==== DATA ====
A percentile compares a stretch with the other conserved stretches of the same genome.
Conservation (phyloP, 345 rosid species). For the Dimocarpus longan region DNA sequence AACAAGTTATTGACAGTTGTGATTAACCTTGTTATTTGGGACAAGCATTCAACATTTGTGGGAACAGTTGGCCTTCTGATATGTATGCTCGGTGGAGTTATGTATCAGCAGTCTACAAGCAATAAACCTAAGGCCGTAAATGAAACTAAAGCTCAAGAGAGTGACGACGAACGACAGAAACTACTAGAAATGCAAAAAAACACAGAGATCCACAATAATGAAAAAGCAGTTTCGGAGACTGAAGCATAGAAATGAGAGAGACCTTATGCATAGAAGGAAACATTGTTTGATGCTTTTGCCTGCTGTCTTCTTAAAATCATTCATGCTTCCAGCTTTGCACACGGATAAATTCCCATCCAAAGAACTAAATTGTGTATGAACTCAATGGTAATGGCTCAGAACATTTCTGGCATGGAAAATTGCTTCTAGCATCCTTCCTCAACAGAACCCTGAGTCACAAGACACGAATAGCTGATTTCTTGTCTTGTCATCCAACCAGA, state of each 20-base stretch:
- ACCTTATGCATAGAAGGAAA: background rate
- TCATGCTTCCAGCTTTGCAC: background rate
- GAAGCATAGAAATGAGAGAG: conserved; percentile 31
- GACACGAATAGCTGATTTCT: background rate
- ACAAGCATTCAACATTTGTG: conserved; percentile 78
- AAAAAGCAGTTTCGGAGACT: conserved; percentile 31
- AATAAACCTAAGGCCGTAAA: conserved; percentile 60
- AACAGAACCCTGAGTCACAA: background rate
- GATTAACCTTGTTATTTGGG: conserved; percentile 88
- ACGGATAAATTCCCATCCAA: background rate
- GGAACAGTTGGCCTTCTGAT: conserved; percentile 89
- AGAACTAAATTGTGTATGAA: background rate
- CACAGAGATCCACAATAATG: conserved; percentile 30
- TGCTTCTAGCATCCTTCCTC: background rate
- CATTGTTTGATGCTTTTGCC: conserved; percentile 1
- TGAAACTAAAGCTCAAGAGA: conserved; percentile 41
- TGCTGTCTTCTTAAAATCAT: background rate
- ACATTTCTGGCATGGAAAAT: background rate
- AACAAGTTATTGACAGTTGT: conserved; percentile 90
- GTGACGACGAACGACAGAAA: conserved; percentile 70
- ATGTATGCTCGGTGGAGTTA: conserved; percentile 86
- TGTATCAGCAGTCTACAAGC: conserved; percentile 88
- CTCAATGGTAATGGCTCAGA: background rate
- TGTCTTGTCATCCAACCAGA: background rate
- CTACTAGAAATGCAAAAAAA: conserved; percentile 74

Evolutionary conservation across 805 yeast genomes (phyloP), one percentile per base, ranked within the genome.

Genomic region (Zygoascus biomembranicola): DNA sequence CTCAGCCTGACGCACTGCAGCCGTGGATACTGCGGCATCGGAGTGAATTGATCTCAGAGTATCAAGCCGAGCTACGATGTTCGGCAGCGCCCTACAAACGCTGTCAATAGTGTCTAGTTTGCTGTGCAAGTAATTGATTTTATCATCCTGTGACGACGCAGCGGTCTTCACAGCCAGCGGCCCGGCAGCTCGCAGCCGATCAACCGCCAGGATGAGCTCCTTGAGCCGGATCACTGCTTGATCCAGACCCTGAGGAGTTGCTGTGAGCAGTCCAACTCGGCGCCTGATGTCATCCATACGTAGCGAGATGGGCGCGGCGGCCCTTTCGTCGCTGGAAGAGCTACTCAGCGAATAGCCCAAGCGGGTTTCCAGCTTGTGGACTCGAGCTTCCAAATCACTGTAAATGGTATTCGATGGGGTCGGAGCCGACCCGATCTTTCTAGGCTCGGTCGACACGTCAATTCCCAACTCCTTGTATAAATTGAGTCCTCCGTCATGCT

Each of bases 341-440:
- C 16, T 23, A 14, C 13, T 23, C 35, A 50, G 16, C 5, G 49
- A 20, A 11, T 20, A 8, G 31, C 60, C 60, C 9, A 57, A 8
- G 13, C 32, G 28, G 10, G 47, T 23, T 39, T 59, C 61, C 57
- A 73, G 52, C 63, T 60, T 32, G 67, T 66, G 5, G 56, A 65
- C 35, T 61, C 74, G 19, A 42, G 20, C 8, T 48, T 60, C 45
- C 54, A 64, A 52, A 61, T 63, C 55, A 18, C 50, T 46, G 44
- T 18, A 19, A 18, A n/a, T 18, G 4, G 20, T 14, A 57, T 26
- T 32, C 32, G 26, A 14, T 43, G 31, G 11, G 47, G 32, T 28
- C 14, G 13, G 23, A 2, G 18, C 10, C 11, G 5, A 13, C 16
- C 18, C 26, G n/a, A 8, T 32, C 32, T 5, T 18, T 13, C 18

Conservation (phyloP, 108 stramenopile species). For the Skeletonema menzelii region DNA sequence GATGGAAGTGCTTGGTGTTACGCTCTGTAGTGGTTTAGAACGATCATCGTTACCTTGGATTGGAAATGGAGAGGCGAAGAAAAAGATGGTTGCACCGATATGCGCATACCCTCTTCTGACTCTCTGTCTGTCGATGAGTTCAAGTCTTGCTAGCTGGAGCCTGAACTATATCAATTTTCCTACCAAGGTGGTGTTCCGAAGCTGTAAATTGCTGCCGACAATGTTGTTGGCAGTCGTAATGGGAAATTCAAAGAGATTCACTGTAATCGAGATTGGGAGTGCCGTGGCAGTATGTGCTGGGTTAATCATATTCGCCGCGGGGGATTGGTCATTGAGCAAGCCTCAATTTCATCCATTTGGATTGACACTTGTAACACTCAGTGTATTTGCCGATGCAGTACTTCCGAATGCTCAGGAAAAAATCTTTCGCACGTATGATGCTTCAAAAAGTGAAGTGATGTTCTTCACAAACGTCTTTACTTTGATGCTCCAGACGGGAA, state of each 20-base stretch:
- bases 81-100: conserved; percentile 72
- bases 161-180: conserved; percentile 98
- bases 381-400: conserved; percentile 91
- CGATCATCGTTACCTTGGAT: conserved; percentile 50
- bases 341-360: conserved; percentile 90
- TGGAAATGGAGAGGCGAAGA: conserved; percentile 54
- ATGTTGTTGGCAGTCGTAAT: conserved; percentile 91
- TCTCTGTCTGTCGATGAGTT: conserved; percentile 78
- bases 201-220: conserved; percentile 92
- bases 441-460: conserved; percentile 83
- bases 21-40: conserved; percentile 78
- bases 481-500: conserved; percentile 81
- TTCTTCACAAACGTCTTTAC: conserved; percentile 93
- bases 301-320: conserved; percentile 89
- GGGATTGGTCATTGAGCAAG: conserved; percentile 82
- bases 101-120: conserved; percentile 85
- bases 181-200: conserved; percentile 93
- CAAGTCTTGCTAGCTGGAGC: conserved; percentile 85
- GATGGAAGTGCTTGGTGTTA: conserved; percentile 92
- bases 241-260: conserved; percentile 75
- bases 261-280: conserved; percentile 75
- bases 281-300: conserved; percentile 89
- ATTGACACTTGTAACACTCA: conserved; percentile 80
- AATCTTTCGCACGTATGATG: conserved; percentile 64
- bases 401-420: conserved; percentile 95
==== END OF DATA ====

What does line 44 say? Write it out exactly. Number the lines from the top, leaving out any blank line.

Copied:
- bases 381-400: conserved; percentile 91